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Action, Not Just Words: The Practical Implications of Human Rights Law for the Use of Force and Firearms by Law Enforcement Officials

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The author discusses the areas to be addressed if international human rights rules and standards applicable to the use of force and firearms are not to remain merely a theoretical concept, but are to be implemented in daily policing practice. These areas are the domestic legislation that must be formulated in conformity with international human rights law and the operational framework to be established by the command leadership of a law enforcement agency, including: operational policies and instructions for the use of force and firearms; the appropriate choice for equipment and weapons including instructions as to their use; practical scenario-based training of law enforcement officials that must seek to develop the skills and competencies required for daily policing work; and an effective system of accountability, in particular for unlawful use of force.

Affiliations: 1: PhD in Criminal Procedure Law; Master in Humanitarian Assistance; Senior Programme Officer of the Police and Human Rights Programme (PHRP), Amnesty International (Dutch Section); member of the Panel of Experts on Freedom of Assembly of the Organisation for Security and Cooperation in Europe/Office of for Democratic Institutions and Human rights (OSCE-ODIHR) a.bienert@amnesty.nl

10.1163/18750230-02701002
/content/journals/10.1163/18750230-02701002
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1. Amnesty International, You Killed My Son: Homicides by Military Police in the City of Rio de Janeiro, amr 19/2068/2015, https://www.amnesty.org/en/documents/amr19/2068/2015/en. Retrieved 29 December 2016.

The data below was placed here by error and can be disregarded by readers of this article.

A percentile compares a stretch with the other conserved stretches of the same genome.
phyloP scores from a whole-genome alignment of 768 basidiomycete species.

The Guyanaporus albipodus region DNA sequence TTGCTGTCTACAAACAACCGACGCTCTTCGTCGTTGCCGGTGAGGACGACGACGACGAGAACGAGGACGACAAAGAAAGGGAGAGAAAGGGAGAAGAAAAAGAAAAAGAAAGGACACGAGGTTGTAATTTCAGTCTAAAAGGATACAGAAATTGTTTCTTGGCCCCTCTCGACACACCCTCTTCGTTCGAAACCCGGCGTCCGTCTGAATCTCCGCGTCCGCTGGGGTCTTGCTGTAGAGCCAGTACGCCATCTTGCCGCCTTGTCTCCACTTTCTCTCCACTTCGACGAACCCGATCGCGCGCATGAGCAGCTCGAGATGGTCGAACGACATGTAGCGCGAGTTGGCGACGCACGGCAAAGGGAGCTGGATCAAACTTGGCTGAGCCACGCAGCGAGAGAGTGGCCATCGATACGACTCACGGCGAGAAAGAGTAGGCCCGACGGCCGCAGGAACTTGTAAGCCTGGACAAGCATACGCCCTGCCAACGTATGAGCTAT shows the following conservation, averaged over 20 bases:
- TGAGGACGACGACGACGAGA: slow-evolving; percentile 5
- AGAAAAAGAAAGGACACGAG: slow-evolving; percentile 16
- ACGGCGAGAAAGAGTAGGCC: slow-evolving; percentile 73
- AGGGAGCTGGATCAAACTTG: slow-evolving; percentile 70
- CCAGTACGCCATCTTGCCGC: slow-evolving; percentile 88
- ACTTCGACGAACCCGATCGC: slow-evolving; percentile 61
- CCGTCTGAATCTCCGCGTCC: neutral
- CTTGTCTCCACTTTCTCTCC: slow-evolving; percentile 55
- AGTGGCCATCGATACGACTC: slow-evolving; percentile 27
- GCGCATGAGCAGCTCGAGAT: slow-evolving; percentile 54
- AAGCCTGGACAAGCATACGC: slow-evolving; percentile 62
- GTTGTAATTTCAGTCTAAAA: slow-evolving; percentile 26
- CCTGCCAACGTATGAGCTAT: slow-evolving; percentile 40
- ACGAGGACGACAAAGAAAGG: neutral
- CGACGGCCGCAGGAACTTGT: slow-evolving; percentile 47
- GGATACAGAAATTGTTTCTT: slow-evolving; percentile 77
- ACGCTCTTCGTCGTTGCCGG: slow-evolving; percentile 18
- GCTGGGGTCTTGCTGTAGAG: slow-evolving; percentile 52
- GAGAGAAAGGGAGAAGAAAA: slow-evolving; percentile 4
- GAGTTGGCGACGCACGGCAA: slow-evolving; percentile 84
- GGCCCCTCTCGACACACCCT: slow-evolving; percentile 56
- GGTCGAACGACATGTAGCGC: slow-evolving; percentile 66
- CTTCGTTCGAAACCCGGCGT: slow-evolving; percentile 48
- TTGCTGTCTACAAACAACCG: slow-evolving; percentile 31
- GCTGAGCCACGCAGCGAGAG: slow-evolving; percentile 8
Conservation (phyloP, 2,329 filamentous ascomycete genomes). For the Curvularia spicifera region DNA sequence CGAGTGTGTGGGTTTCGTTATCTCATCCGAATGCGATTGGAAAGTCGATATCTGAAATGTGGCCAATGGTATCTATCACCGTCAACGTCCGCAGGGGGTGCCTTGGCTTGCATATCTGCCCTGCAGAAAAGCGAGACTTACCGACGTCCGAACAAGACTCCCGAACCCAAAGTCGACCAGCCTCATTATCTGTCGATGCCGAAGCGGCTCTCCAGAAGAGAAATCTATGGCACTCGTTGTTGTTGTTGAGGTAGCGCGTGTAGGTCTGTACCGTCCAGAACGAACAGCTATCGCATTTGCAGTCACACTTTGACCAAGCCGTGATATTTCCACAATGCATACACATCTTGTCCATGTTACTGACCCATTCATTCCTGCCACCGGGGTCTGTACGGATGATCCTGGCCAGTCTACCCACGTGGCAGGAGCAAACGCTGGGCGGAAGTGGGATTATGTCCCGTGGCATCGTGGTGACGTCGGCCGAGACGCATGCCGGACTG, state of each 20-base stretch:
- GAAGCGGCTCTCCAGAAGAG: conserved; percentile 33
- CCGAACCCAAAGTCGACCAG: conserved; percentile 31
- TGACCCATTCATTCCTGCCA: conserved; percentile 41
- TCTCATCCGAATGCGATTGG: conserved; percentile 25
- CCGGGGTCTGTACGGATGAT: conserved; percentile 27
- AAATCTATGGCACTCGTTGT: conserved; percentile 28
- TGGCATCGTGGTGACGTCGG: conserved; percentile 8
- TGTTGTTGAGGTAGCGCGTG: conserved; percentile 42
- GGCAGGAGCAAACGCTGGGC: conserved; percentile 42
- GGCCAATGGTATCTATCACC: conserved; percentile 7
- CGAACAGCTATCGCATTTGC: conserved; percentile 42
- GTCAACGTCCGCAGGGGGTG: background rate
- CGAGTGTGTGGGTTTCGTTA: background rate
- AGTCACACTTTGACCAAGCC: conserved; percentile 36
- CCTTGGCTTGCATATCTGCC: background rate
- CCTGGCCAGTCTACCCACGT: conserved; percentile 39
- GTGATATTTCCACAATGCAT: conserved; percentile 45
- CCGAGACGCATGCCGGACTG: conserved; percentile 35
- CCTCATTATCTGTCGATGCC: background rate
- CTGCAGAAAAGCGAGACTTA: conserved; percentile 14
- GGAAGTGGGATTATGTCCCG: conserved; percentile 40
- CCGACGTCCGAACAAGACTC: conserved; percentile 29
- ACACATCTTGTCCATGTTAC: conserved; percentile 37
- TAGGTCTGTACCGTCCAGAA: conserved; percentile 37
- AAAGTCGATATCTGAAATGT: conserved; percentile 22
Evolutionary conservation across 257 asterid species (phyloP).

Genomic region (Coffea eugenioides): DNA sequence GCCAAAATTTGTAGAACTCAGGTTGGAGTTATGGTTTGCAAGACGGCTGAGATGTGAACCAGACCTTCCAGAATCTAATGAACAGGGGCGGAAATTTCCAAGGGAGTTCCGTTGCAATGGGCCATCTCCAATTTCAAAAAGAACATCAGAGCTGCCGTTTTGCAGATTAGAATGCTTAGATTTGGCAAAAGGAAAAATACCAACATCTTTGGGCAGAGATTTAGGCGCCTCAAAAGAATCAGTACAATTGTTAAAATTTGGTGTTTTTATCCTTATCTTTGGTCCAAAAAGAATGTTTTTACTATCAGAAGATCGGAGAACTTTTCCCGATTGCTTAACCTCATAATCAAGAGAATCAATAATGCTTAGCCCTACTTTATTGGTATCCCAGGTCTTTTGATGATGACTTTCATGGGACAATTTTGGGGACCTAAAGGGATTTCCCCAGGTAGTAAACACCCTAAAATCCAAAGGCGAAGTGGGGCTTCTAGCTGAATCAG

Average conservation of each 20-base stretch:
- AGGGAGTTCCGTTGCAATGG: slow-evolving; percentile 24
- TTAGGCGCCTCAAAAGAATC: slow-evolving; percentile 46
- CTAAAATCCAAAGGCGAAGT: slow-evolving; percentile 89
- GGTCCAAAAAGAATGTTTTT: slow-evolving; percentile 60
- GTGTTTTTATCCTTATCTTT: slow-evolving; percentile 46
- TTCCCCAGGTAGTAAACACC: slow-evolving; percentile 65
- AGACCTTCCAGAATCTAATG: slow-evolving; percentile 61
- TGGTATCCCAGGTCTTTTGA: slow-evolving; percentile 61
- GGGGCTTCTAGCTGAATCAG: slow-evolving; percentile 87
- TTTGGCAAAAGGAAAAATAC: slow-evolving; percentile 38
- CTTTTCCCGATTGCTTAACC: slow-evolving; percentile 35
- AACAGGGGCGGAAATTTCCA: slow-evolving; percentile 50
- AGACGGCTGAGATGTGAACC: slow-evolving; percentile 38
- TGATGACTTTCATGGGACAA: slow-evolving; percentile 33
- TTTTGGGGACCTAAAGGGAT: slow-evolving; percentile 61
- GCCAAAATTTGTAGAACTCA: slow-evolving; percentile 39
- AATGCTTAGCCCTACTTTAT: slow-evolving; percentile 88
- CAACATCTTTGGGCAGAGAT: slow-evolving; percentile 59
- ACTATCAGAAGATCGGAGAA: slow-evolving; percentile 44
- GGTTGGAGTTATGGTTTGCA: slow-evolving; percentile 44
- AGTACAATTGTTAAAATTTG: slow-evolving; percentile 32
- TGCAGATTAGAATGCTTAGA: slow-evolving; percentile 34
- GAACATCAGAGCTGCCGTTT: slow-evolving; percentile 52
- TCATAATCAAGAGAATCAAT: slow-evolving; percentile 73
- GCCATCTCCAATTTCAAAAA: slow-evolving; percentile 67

2. Amnesty International, us Section, Deadly Force – The Use of Lethal Force in the United States , New York, 2015, http://www.amnestyusa.org/sites/default/files/aiusa_deadlyforcereportjune2015.pdf. Retrieved 29 December 2016.
3. Amnesty International, Dutch Section, Use of Force: Guidelines for Implementation of the un Basic Principles on the Use of Force and Firearms by Law Enforcement Officials, Amsterdam, 2015; cited as ainl Guidelines; available at https://www.amnesty.nl/sites/default/files/public/ainl_guidelines_use_of_force_0.pdf.
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5. Amnesty International, Dutch Section (A. Osse), Understanding Policing, Amsterdam, 2006.
6. Celermajer Danielle, and Grewal Kiran, ‘"Preventing Human Rights Violations ‘From the Inside’: Enhancing the Role of Human Rights Education in Security Sector Reform"’, in Journal of Human Rights Practice Vol. Vol 5, No. 2, 2013, pp. 243266.
7. Commonwealth Secretariat, Commonwealth Manual on Human Rights Training for Police, London, 2006.
8. Crawshaw Ralph,, Cullen Stuart,, and Williamson Tom, Human Rights and Policing , 2 nd edition, Leiden/Boston, 2006.
9. Frésard Jean-Jacques, The Roots of Behaviour in War: A Survey of the Literature , Geneva, 2004.
10. International Committee of the Red Cross (icrc), To Serve and to Protect: Human Rights and Humanitarian Law for Police and Security Forces, 2nd edition (A. Bienert), Geneva, 2014.
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20. Wahl Rachel, ‘"Policing, Values, and Violence: Human Rights Education with Law Enforcers in India"’, in Journal of Human Rights Practice Vol. Vol 5, No. 2, 2013, pp. 220242.
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/content/journals/10.1163/18750230-02701002
2016-07-13
2017-11-20

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